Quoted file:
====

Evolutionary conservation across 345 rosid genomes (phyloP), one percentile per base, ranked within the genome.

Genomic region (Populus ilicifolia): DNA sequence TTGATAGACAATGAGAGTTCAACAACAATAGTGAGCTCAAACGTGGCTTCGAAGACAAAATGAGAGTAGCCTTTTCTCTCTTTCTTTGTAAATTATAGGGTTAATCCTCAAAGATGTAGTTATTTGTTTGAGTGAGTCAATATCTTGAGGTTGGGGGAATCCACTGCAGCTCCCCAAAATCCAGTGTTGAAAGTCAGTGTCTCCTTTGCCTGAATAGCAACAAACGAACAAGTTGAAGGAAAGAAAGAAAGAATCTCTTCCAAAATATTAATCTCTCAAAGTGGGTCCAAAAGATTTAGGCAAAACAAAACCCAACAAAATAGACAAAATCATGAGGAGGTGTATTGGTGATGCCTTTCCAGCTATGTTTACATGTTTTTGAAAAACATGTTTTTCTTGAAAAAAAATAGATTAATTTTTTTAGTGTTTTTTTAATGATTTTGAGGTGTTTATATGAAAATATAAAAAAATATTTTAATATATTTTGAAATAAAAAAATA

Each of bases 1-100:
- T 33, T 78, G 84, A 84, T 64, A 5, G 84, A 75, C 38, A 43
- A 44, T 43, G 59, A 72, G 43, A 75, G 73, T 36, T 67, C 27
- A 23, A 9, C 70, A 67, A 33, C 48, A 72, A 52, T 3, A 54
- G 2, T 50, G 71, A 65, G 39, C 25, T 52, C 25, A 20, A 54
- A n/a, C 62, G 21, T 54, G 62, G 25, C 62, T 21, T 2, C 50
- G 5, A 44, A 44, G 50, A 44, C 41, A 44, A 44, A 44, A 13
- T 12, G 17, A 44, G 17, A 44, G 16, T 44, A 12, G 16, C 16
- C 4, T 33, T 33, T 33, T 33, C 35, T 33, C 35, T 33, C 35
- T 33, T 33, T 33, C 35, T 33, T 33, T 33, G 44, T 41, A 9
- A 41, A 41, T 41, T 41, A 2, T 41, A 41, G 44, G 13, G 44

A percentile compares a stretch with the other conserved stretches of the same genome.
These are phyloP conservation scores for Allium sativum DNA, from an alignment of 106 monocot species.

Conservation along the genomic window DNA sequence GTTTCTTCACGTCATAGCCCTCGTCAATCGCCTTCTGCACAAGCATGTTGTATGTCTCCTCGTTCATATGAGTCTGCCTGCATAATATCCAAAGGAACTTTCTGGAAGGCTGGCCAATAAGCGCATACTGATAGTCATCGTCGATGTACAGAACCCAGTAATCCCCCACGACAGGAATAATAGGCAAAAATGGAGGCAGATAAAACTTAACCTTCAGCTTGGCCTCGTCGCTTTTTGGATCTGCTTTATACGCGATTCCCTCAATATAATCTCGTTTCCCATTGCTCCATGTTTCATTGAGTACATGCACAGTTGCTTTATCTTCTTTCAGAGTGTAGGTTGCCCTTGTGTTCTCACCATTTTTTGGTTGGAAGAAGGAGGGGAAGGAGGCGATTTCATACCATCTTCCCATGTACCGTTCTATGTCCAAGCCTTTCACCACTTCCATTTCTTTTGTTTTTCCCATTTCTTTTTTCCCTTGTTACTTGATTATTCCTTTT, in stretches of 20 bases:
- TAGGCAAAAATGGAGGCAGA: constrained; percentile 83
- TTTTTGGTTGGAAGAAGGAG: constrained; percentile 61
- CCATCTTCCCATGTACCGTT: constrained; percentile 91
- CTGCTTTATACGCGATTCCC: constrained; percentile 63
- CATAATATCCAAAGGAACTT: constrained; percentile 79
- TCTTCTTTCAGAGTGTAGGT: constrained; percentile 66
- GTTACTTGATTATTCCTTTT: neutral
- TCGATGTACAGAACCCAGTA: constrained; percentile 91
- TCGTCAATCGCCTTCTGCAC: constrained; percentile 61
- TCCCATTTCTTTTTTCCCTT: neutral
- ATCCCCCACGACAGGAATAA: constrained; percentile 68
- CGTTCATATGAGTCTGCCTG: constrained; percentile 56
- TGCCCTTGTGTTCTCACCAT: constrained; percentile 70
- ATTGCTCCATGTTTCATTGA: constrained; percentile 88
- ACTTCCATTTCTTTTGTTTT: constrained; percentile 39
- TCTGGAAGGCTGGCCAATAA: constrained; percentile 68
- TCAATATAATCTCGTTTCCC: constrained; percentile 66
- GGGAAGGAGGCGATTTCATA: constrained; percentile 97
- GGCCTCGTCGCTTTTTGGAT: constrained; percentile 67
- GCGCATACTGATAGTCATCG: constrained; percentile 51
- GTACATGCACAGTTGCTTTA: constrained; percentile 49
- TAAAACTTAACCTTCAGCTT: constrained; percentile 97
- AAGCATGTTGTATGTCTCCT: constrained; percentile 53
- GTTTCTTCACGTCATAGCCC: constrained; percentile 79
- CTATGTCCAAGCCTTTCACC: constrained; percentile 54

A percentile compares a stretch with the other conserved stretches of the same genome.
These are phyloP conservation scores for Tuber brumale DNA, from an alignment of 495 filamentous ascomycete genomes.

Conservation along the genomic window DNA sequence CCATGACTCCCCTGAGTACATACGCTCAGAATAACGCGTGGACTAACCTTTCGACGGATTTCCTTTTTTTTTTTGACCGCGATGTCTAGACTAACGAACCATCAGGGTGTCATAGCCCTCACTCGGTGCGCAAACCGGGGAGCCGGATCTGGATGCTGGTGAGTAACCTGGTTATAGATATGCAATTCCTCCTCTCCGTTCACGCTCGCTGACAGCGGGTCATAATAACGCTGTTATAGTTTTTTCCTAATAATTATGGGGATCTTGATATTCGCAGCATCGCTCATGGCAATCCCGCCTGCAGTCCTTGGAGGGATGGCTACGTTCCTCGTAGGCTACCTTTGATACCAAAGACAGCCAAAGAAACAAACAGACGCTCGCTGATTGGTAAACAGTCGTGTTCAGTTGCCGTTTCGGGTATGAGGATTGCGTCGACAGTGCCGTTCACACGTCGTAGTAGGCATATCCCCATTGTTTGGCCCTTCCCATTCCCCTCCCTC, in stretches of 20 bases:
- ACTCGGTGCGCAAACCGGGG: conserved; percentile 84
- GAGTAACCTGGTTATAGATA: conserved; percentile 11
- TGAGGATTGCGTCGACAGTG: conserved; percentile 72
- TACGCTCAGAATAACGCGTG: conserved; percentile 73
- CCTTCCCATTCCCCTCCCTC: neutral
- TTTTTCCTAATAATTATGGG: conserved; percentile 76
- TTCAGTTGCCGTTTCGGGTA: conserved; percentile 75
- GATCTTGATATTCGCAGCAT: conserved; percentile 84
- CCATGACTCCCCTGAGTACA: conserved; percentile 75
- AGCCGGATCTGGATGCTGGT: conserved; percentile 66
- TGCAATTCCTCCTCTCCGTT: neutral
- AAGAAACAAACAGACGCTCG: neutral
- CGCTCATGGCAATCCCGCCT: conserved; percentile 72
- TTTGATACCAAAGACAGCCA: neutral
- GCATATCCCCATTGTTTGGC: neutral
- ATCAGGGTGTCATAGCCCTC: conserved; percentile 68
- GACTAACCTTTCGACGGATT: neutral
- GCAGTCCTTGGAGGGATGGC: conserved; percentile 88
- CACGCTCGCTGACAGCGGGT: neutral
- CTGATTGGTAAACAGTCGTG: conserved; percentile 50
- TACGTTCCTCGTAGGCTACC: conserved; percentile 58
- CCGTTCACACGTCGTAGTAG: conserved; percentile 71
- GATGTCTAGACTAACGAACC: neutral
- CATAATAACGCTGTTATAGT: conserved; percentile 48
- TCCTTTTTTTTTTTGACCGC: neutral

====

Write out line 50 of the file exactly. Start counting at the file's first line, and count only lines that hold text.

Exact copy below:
- TTTTTCCTAATAATTATGGG: conserved; percentile 76